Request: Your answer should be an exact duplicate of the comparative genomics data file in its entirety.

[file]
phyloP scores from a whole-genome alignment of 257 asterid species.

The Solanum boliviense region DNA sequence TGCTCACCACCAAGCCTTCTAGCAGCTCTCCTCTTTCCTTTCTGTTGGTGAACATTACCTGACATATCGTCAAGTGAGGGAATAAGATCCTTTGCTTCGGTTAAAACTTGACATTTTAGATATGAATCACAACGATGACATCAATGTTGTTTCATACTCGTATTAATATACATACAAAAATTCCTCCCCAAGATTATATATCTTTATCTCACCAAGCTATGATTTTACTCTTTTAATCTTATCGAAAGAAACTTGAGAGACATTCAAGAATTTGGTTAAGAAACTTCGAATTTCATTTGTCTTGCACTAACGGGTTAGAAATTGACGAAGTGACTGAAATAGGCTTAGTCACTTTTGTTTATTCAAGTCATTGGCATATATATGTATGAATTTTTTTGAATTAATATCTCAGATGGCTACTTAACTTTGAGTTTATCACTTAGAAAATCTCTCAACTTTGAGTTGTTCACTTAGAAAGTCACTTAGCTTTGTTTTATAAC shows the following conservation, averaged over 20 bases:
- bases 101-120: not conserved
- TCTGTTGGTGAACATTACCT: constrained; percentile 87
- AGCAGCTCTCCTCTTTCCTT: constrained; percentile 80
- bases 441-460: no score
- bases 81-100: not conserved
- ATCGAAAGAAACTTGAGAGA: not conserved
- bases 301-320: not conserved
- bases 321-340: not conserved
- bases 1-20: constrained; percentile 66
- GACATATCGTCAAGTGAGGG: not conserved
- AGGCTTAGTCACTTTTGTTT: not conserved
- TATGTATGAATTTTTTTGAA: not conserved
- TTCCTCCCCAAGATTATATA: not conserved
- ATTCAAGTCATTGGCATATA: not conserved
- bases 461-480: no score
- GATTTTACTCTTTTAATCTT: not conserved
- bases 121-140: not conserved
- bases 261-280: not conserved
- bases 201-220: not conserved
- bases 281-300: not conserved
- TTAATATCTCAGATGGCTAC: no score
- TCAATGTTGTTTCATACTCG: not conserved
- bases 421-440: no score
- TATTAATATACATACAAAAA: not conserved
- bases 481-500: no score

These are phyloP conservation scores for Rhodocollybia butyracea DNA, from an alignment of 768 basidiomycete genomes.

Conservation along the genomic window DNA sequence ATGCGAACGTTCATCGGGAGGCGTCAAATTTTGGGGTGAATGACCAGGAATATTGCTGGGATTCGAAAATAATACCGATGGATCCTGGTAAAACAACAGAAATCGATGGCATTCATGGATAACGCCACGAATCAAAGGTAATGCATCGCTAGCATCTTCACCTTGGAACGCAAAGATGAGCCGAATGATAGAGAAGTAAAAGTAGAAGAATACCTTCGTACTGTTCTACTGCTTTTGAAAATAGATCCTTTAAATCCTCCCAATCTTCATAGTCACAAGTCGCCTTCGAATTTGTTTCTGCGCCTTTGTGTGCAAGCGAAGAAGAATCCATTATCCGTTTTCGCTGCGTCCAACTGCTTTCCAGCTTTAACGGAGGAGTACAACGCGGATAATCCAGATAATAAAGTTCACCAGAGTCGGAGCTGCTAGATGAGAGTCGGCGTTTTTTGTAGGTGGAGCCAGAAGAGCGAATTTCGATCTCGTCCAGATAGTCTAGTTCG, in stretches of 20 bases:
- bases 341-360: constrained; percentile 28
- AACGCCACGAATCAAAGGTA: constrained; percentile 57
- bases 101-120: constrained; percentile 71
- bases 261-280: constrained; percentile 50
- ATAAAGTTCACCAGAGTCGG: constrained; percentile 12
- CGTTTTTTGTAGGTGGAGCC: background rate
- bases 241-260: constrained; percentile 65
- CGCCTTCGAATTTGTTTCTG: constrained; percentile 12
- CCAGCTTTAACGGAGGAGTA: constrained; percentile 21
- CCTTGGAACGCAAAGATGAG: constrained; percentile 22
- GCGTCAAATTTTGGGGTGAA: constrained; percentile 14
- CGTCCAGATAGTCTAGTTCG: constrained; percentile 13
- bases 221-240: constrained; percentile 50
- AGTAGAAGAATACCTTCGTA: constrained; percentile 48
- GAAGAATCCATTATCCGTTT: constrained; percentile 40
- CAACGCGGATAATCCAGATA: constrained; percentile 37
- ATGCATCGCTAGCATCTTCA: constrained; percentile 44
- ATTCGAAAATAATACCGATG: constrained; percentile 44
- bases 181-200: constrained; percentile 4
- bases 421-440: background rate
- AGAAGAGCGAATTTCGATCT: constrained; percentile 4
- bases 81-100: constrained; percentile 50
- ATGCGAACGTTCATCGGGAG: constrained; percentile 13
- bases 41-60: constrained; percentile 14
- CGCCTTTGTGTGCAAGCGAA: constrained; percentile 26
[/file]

phyloP scores from a whole-genome alignment of 257 asterid species.

The Solanum boliviense region DNA sequence TGCTCACCACCAAGCCTTCTAGCAGCTCTCCTCTTTCCTTTCTGTTGGTGAACATTACCTGACATATCGTCAAGTGAGGGAATAAGATCCTTTGCTTCGGTTAAAACTTGACATTTTAGATATGAATCACAACGATGACATCAATGTTGTTTCATACTCGTATTAATATACATACAAAAATTCCTCCCCAAGATTATATATCTTTATCTCACCAAGCTATGATTTTACTCTTTTAATCTTATCGAAAGAAACTTGAGAGACATTCAAGAATTTGGTTAAGAAACTTCGAATTTCATTTGTCTTGCACTAACGGGTTAGAAATTGACGAAGTGACTGAAATAGGCTTAGTCACTTTTGTTTATTCAAGTCATTGGCATATATATGTATGAATTTTTTTGAATTAATATCTCAGATGGCTACTTAACTTTGAGTTTATCACTTAGAAAATCTCTCAACTTTGAGTTGTTCACTTAGAAAGTCACTTAGCTTTGTTTTATAAC shows the following conservation, averaged over 20 bases:
- bases 101-120: not conserved
- TCTGTTGGTGAACATTACCT: constrained; percentile 87
- AGCAGCTCTCCTCTTTCCTT: constrained; percentile 80
- bases 441-460: no score
- bases 81-100: not conserved
- ATCGAAAGAAACTTGAGAGA: not conserved
- bases 301-320: not conserved
- bases 321-340: not conserved
- bases 1-20: constrained; percentile 66
- GACATATCGTCAAGTGAGGG: not conserved
- AGGCTTAGTCACTTTTGTTT: not conserved
- TATGTATGAATTTTTTTGAA: not conserved
- TTCCTCCCCAAGATTATATA: not conserved
- ATTCAAGTCATTGGCATATA: not conserved
- bases 461-480: no score
- GATTTTACTCTTTTAATCTT: not conserved
- bases 121-140: not conserved
- bases 261-280: not conserved
- bases 201-220: not conserved
- bases 281-300: not conserved
- TTAATATCTCAGATGGCTAC: no score
- TCAATGTTGTTTCATACTCG: not conserved
- bases 421-440: no score
- TATTAATATACATACAAAAA: not conserved
- bases 481-500: no score

These are phyloP conservation scores for Rhodocollybia butyracea DNA, from an alignment of 768 basidiomycete genomes.

Conservation along the genomic window DNA sequence ATGCGAACGTTCATCGGGAGGCGTCAAATTTTGGGGTGAATGACCAGGAATATTGCTGGGATTCGAAAATAATACCGATGGATCCTGGTAAAACAACAGAAATCGATGGCATTCATGGATAACGCCACGAATCAAAGGTAATGCATCGCTAGCATCTTCACCTTGGAACGCAAAGATGAGCCGAATGATAGAGAAGTAAAAGTAGAAGAATACCTTCGTACTGTTCTACTGCTTTTGAAAATAGATCCTTTAAATCCTCCCAATCTTCATAGTCACAAGTCGCCTTCGAATTTGTTTCTGCGCCTTTGTGTGCAAGCGAAGAAGAATCCATTATCCGTTTTCGCTGCGTCCAACTGCTTTCCAGCTTTAACGGAGGAGTACAACGCGGATAATCCAGATAATAAAGTTCACCAGAGTCGGAGCTGCTAGATGAGAGTCGGCGTTTTTTGTAGGTGGAGCCAGAAGAGCGAATTTCGATCTCGTCCAGATAGTCTAGTTCG, in stretches of 20 bases:
- bases 341-360: constrained; percentile 28
- AACGCCACGAATCAAAGGTA: constrained; percentile 57
- bases 101-120: constrained; percentile 71
- bases 261-280: constrained; percentile 50
- ATAAAGTTCACCAGAGTCGG: constrained; percentile 12
- CGTTTTTTGTAGGTGGAGCC: background rate
- bases 241-260: constrained; percentile 65
- CGCCTTCGAATTTGTTTCTG: constrained; percentile 12
- CCAGCTTTAACGGAGGAGTA: constrained; percentile 21
- CCTTGGAACGCAAAGATGAG: constrained; percentile 22
- GCGTCAAATTTTGGGGTGAA: constrained; percentile 14
- CGTCCAGATAGTCTAGTTCG: constrained; percentile 13
- bases 221-240: constrained; percentile 50
- AGTAGAAGAATACCTTCGTA: constrained; percentile 48
- GAAGAATCCATTATCCGTTT: constrained; percentile 40
- CAACGCGGATAATCCAGATA: constrained; percentile 37
- ATGCATCGCTAGCATCTTCA: constrained; percentile 44
- ATTCGAAAATAATACCGATG: constrained; percentile 44
- bases 181-200: constrained; percentile 4
- bases 421-440: background rate
- AGAAGAGCGAATTTCGATCT: constrained; percentile 4
- bases 81-100: constrained; percentile 50
- ATGCGAACGTTCATCGGGAG: constrained; percentile 13
- bases 41-60: constrained; percentile 14
- CGCCTTTGTGTGCAAGCGAA: constrained; percentile 26